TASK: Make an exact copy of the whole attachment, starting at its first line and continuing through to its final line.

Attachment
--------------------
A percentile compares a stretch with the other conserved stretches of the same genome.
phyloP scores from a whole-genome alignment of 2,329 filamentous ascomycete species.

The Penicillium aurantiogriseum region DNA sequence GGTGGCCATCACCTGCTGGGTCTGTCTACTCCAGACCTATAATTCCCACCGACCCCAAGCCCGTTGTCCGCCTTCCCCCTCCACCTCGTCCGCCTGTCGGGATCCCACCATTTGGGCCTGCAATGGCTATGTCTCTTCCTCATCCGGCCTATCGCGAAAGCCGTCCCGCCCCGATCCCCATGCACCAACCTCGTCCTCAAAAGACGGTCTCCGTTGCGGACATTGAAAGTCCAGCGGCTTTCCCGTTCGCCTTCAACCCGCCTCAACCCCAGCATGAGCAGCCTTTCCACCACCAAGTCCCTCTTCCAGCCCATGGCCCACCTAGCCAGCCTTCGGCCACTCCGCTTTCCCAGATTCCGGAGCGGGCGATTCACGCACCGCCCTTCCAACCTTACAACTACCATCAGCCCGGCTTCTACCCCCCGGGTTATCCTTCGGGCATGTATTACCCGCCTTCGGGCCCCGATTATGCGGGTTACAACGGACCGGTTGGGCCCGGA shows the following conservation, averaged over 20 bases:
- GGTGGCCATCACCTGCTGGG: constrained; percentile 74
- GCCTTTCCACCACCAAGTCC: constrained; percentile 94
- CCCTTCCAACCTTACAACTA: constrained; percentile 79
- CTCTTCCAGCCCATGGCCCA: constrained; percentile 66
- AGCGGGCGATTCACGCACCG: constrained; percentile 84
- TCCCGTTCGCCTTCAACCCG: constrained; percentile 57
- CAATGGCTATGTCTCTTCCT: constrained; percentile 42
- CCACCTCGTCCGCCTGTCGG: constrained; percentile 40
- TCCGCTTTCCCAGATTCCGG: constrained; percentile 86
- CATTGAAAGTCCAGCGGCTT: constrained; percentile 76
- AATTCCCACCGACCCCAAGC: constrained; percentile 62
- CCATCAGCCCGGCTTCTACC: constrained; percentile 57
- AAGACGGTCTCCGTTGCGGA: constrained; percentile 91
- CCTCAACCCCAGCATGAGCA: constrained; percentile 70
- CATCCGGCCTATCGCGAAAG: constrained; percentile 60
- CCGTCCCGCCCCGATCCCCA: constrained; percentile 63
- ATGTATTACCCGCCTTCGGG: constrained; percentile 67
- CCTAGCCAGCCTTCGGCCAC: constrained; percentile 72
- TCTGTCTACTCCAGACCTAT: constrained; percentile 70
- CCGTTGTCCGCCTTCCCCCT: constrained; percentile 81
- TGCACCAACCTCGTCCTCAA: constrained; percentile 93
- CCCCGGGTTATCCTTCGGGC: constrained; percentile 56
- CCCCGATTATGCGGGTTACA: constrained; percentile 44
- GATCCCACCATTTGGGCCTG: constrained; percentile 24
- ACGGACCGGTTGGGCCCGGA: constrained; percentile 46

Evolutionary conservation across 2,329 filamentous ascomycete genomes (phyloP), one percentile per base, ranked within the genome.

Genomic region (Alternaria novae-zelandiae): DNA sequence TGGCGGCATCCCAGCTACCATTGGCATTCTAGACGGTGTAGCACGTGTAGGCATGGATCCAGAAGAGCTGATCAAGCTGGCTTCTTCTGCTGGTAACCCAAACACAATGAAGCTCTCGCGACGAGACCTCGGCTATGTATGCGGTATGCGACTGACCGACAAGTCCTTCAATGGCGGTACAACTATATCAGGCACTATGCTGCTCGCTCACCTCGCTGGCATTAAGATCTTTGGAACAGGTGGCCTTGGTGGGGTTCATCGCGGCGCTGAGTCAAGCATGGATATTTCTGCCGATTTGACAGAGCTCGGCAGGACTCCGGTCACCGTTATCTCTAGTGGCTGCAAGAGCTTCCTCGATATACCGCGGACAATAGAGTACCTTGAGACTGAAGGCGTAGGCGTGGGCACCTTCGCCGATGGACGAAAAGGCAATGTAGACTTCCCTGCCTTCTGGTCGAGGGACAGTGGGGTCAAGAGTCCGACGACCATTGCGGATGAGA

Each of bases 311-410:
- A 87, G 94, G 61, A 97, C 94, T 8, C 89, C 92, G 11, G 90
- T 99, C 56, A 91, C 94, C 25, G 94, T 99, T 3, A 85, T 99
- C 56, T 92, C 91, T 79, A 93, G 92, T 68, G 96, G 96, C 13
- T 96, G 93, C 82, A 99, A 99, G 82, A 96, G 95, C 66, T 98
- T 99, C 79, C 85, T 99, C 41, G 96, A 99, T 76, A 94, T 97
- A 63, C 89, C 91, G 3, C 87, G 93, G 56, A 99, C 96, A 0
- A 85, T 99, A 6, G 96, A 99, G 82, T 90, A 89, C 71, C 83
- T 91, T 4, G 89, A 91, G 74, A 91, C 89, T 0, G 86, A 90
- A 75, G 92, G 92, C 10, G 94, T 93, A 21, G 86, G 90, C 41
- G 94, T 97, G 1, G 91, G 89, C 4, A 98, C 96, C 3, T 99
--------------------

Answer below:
A percentile compares a stretch with the other conserved stretches of the same genome.
phyloP scores from a whole-genome alignment of 2,329 filamentous ascomycete species.

The Penicillium aurantiogriseum region DNA sequence GGTGGCCATCACCTGCTGGGTCTGTCTACTCCAGACCTATAATTCCCACCGACCCCAAGCCCGTTGTCCGCCTTCCCCCTCCACCTCGTCCGCCTGTCGGGATCCCACCATTTGGGCCTGCAATGGCTATGTCTCTTCCTCATCCGGCCTATCGCGAAAGCCGTCCCGCCCCGATCCCCATGCACCAACCTCGTCCTCAAAAGACGGTCTCCGTTGCGGACATTGAAAGTCCAGCGGCTTTCCCGTTCGCCTTCAACCCGCCTCAACCCCAGCATGAGCAGCCTTTCCACCACCAAGTCCCTCTTCCAGCCCATGGCCCACCTAGCCAGCCTTCGGCCACTCCGCTTTCCCAGATTCCGGAGCGGGCGATTCACGCACCGCCCTTCCAACCTTACAACTACCATCAGCCCGGCTTCTACCCCCCGGGTTATCCTTCGGGCATGTATTACCCGCCTTCGGGCCCCGATTATGCGGGTTACAACGGACCGGTTGGGCCCGGA shows the following conservation, averaged over 20 bases:
- GGTGGCCATCACCTGCTGGG: constrained; percentile 74
- GCCTTTCCACCACCAAGTCC: constrained; percentile 94
- CCCTTCCAACCTTACAACTA: constrained; percentile 79
- CTCTTCCAGCCCATGGCCCA: constrained; percentile 66
- AGCGGGCGATTCACGCACCG: constrained; percentile 84
- TCCCGTTCGCCTTCAACCCG: constrained; percentile 57
- CAATGGCTATGTCTCTTCCT: constrained; percentile 42
- CCACCTCGTCCGCCTGTCGG: constrained; percentile 40
- TCCGCTTTCCCAGATTCCGG: constrained; percentile 86
- CATTGAAAGTCCAGCGGCTT: constrained; percentile 76
- AATTCCCACCGACCCCAAGC: constrained; percentile 62
- CCATCAGCCCGGCTTCTACC: constrained; percentile 57
- AAGACGGTCTCCGTTGCGGA: constrained; percentile 91
- CCTCAACCCCAGCATGAGCA: constrained; percentile 70
- CATCCGGCCTATCGCGAAAG: constrained; percentile 60
- CCGTCCCGCCCCGATCCCCA: constrained; percentile 63
- ATGTATTACCCGCCTTCGGG: constrained; percentile 67
- CCTAGCCAGCCTTCGGCCAC: constrained; percentile 72
- TCTGTCTACTCCAGACCTAT: constrained; percentile 70
- CCGTTGTCCGCCTTCCCCCT: constrained; percentile 81
- TGCACCAACCTCGTCCTCAA: constrained; percentile 93
- CCCCGGGTTATCCTTCGGGC: constrained; percentile 56
- CCCCGATTATGCGGGTTACA: constrained; percentile 44
- GATCCCACCATTTGGGCCTG: constrained; percentile 24
- ACGGACCGGTTGGGCCCGGA: constrained; percentile 46

Evolutionary conservation across 2,329 filamentous ascomycete genomes (phyloP), one percentile per base, ranked within the genome.

Genomic region (Alternaria novae-zelandiae): DNA sequence TGGCGGCATCCCAGCTACCATTGGCATTCTAGACGGTGTAGCACGTGTAGGCATGGATCCAGAAGAGCTGATCAAGCTGGCTTCTTCTGCTGGTAACCCAAACACAATGAAGCTCTCGCGACGAGACCTCGGCTATGTATGCGGTATGCGACTGACCGACAAGTCCTTCAATGGCGGTACAACTATATCAGGCACTATGCTGCTCGCTCACCTCGCTGGCATTAAGATCTTTGGAACAGGTGGCCTTGGTGGGGTTCATCGCGGCGCTGAGTCAAGCATGGATATTTCTGCCGATTTGACAGAGCTCGGCAGGACTCCGGTCACCGTTATCTCTAGTGGCTGCAAGAGCTTCCTCGATATACCGCGGACAATAGAGTACCTTGAGACTGAAGGCGTAGGCGTGGGCACCTTCGCCGATGGACGAAAAGGCAATGTAGACTTCCCTGCCTTCTGGTCGAGGGACAGTGGGGTCAAGAGTCCGACGACCATTGCGGATGAGA

Each of bases 311-410:
- A 87, G 94, G 61, A 97, C 94, T 8, C 89, C 92, G 11, G 90
- T 99, C 56, A 91, C 94, C 25, G 94, T 99, T 3, A 85, T 99
- C 56, T 92, C 91, T 79, A 93, G 92, T 68, G 96, G 96, C 13
- T 96, G 93, C 82, A 99, A 99, G 82, A 96, G 95, C 66, T 98
- T 99, C 79, C 85, T 99, C 41, G 96, A 99, T 76, A 94, T 97
- A 63, C 89, C 91, G 3, C 87, G 93, G 56, A 99, C 96, A 0
- A 85, T 99, A 6, G 96, A 99, G 82, T 90, A 89, C 71, C 83
- T 91, T 4, G 89, A 91, G 74, A 91, C 89, T 0, G 86, A 90
- A 75, G 92, G 92, C 10, G 94, T 93, A 21, G 86, G 90, C 41
- G 94, T 97, G 1, G 91, G 89, C 4, A 98, C 96, C 3, T 99